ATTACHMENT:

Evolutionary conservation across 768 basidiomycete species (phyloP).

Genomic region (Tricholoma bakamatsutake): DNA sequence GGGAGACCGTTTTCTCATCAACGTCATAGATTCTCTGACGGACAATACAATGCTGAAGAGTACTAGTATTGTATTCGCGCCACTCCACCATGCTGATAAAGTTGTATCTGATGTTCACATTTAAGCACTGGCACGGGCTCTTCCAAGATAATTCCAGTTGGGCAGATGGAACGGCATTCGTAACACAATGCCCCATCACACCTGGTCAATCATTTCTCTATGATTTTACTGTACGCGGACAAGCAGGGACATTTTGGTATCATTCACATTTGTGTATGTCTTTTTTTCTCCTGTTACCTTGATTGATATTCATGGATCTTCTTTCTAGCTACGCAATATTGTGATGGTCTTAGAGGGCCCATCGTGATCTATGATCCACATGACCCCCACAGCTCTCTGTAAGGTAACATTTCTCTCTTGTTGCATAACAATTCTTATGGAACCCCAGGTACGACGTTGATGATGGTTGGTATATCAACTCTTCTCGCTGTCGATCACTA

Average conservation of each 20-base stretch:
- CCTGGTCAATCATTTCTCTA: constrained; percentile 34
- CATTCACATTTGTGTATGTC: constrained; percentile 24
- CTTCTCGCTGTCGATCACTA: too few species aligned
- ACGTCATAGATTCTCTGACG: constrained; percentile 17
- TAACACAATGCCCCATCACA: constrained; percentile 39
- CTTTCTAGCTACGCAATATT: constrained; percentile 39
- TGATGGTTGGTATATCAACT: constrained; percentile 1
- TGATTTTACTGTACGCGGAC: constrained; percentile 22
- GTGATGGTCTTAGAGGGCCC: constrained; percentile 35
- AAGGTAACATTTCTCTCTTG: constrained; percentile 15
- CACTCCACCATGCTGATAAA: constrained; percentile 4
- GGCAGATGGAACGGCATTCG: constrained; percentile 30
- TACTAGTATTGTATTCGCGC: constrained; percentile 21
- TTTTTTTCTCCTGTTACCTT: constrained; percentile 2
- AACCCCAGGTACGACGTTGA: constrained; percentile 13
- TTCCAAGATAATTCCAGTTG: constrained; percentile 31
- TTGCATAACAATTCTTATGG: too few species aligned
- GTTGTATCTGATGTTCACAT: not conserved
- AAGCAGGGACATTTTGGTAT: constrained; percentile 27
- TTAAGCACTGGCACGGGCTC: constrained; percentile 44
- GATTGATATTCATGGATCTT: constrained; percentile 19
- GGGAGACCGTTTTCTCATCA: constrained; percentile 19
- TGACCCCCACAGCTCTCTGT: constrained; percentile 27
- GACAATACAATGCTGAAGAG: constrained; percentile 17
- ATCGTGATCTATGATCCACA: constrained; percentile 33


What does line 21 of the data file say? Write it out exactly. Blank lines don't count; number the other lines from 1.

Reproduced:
- GTTGTATCTGATGTTCACAT: not conserved